Evaluation of CBN Strategies in Transforming a Cash Based Economy to a Cashless Economy a Case Study of CBN Fct Abuja
Content Structure of Evaluation of CBN Strategies in Transforming a Cash Based Economy to a Cashless Economy a Case Study of CBN Fct Abuja
- The abstract contains the research problem, the objectives, methodology, results, and recommendations
- Chapter one of this thesis or project materials contains the background to the study, the research problem, the research questions, research objectives, research hypotheses, significance of the study, the scope of the study, organization of the study, and the operational definition of terms.
- Chapter two contains relevant literature on the issue under investigation. The chapter is divided into five parts which are the conceptual review, theoretical review, empirical review, conceptual framework, and gaps in research
- Chapter three contains the research design, study area, population, sample size and sampling technique, validity, reliability, source of data, operationalization of variables, research models, and data analysis method
- Chapter four contains the data analysis and the discussion of the findings
- Chapter five contains the summary of findings, conclusions, recommendations, contributions to knowledge, and recommendations for further studies.
- References: The references are in APA
Chapter One of Evaluation of CBN Strategies in Transforming a Cash Based Economy to a Cashless Economy a Case Study of CBN Fct Abuja
Background to the Study
Before the introduction of cashless economic policy by Lamido Sanusi led administration in 2014, the Nigerian economy then was being described as cash based and paper based economy with significant part of the narrow capital stock in the form of currency outside the financial or banking system (Kama & Adigun, 2013). With this trend in global economy where the conventional use of physical cash in business transactions is now in vogue as a result of several factors that can be adduced which include the costs of printing currency and its maintenance as well as the life span of such currencies that always need reprinting at other times. To reduce that element of cost and in a bid to be relevant in the global market an electronic cash system of transactions was enacted in Nigeria by the Apex bank (CBN) to drive national development and modernization of payment system in line with Nigeria Vision 2020 goal of been amongst the top 20 economies by the year 2020. Furthermore, the policy helps to reduce the cost of banking services and to improve the effectiveness of monetary policy in managing inflation and achieving economic growth. Nigeria as an economic nation is traditionally characterized by all forms of economic atrocities which include money laundering, illegal financial activities and uncontrollable types of inflation and leakages as regard to the stock of money issued in its totality. Nigeria must operate an economy that is less dependent on cash, and more fluid with its payment systems in order for her to claim her status of being the economic giant of Africa in this 21st century. The Nigeria cashless policy aims to drive improvement and modernization of payment processes, minimizing the charges for banking and credit services and driving financial inclusion by offering a more effective transaction system and better reach where the disequilibrium arising from surplus spending units and the deficit- spending units can be bridged by aggregating the scattered masses of society and then disaggregating among economic units.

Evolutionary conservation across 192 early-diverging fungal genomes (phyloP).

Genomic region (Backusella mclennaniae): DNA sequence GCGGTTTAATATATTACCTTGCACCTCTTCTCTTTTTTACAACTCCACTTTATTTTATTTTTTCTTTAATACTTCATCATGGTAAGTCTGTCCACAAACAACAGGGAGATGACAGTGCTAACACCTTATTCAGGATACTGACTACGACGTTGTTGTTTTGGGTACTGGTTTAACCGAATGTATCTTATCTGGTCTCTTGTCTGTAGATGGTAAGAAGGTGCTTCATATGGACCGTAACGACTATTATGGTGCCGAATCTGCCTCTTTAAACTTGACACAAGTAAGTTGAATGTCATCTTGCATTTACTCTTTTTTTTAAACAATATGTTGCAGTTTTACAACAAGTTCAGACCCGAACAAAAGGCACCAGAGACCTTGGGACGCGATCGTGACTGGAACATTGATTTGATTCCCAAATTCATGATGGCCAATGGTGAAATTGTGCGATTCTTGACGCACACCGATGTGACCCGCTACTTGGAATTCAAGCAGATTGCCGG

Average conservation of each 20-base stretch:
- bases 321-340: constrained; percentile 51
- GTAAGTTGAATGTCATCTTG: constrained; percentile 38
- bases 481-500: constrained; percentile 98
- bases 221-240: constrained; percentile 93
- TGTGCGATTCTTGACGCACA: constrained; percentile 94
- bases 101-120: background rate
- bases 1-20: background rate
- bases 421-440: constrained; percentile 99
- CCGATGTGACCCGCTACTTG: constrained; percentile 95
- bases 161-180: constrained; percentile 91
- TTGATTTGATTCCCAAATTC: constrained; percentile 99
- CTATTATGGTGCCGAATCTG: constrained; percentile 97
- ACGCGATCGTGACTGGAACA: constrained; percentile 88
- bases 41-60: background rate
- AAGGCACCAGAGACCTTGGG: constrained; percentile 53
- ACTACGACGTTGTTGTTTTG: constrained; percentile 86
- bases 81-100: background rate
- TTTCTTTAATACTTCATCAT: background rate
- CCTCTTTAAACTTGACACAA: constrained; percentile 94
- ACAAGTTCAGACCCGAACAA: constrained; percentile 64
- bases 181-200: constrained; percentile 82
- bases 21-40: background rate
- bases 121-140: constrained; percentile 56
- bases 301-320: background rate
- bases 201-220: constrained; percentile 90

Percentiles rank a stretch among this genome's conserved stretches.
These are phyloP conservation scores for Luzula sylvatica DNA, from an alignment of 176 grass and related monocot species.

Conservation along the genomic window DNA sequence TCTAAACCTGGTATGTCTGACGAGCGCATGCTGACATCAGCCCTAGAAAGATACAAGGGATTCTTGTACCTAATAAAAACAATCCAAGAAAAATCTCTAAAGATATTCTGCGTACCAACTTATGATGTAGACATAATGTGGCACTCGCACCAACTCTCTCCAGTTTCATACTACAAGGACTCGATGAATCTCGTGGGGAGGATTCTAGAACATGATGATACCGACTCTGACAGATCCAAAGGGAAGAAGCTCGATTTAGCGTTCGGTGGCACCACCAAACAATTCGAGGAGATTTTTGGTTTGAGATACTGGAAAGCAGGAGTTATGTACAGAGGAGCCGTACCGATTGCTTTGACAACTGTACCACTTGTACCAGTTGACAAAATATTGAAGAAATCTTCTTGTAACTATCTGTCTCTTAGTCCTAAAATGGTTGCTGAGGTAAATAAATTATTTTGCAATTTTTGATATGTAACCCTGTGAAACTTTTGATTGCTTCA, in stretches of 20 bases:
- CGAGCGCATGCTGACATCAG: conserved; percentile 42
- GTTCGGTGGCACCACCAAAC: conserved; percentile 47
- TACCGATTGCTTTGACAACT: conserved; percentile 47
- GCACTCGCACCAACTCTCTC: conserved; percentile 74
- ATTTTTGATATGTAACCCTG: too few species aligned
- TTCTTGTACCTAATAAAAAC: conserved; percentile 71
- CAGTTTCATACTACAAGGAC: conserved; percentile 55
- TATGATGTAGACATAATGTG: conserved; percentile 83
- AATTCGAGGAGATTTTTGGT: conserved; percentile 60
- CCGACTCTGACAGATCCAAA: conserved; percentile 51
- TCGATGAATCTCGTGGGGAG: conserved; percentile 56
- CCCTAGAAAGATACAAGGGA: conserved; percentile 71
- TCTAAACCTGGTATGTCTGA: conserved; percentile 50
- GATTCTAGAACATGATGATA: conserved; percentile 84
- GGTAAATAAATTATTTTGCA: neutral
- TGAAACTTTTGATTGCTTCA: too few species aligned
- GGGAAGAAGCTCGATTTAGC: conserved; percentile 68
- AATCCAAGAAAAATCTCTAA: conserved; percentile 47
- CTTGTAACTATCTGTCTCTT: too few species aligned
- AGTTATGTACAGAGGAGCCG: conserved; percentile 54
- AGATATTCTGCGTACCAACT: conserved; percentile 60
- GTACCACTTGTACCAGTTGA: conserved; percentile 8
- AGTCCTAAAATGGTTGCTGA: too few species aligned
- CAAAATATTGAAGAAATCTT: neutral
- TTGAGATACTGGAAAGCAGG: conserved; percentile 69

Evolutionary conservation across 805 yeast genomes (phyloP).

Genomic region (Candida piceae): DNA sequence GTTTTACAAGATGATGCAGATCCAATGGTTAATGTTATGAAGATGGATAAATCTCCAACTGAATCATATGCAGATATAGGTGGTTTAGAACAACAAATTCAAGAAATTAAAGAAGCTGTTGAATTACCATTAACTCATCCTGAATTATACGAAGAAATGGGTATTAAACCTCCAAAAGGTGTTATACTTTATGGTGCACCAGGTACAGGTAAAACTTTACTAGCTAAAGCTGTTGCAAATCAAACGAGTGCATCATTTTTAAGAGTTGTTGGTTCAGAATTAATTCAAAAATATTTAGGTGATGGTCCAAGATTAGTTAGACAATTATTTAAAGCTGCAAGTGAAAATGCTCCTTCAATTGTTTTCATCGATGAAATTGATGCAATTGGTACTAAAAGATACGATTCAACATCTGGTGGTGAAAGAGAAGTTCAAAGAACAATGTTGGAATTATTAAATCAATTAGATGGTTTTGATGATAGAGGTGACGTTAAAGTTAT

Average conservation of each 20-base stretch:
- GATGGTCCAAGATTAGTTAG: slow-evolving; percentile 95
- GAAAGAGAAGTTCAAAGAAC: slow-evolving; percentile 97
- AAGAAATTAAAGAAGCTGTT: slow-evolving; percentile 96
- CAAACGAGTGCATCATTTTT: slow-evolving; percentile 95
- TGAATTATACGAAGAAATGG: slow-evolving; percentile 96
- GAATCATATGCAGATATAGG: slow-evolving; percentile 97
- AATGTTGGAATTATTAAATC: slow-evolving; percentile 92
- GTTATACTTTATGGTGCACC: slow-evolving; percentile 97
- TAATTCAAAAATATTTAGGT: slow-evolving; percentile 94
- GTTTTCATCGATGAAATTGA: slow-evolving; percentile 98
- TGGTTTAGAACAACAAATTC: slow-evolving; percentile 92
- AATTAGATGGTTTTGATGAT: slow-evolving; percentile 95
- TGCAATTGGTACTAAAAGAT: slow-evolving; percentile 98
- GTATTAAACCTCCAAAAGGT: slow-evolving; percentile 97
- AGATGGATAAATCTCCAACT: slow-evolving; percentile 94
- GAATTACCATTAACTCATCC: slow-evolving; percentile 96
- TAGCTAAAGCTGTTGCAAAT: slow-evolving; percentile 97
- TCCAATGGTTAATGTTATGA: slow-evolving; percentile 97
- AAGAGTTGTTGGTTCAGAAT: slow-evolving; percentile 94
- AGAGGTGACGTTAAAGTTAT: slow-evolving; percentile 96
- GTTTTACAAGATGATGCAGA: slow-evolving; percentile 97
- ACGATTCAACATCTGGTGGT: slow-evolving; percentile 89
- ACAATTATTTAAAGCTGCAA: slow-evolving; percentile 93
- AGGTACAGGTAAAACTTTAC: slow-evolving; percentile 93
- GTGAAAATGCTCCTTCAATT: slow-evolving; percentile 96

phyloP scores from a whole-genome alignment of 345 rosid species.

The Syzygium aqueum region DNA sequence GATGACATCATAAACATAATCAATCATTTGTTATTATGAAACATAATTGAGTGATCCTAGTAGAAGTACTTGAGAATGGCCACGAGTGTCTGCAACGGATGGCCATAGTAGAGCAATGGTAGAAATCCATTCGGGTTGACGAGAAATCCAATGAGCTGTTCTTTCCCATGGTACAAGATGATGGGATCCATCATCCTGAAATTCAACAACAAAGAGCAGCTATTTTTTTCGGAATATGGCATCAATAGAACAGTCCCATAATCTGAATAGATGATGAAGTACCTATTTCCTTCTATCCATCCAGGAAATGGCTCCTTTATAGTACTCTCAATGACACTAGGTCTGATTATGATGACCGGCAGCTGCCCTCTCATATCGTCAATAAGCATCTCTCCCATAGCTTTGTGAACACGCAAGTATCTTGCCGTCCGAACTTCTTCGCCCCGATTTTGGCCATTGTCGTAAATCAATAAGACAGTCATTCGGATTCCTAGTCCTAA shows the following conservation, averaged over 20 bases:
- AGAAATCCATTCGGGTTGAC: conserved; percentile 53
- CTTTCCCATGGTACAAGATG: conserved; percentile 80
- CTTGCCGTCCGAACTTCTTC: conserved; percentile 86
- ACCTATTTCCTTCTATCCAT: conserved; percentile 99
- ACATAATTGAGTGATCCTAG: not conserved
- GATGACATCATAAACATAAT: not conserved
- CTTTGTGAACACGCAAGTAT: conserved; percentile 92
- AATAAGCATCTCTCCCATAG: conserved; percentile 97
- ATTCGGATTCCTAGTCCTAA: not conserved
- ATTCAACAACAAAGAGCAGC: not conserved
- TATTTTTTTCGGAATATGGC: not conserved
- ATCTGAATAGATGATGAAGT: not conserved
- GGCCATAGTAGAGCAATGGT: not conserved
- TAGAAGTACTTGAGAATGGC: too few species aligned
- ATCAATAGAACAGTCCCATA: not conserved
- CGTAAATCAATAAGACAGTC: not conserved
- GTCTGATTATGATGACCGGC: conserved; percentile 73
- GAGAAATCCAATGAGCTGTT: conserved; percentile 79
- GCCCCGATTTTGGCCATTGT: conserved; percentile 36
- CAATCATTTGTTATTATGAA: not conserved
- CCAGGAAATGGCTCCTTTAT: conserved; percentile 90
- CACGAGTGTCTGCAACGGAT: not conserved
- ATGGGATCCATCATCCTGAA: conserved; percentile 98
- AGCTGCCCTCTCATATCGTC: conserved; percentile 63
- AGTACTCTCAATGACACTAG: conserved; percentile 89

A cashless economy provides an avenue for money to be spent without physically carrying it from one place to another (Adu, 2016). As for Muyiwa, Tunmibi & Afaha (2013) a cashless society is an environment in which one does not need to use cash for all purchases as are they are made by credit cards, cheques, or transfers from one account to another through mobile banking and internet services. He further opined that the cashless society projected in this regard refers to the application of computer technology for financial purposes. Rufus and Elechi, (2016) explained a cashless economy to mean an economy where transaction can be made without the use of physical as a means of exchange of transaction but rather with the use of credit or debit card or other electronic media of payment for goods and services. Assessing the Nigeria’s cashless policy it could be concluded that the country has successfully moved toward a cashless economy where significant portion of the citizens perform payment without the use of physical cash, rather payments are made via mobile banking, internet banking, credit and debit cards, wire transfer, and cheques (CBN 2017).
However, since the introduction of cashless policy in Nigeria, there have been several controversies among scholars and social scientists on the effects of this policy on national growth and development. Some scholars believe its benefits are more than its challenges while others are of the view that its challenges are more than the benefits and cannot stand the test of time in our kind of financial and economic environment. Based on this therefore, this study seeks to evaluate Central Bank of Nigeria’s strategies in transforming a cash based economy to a cashless economy.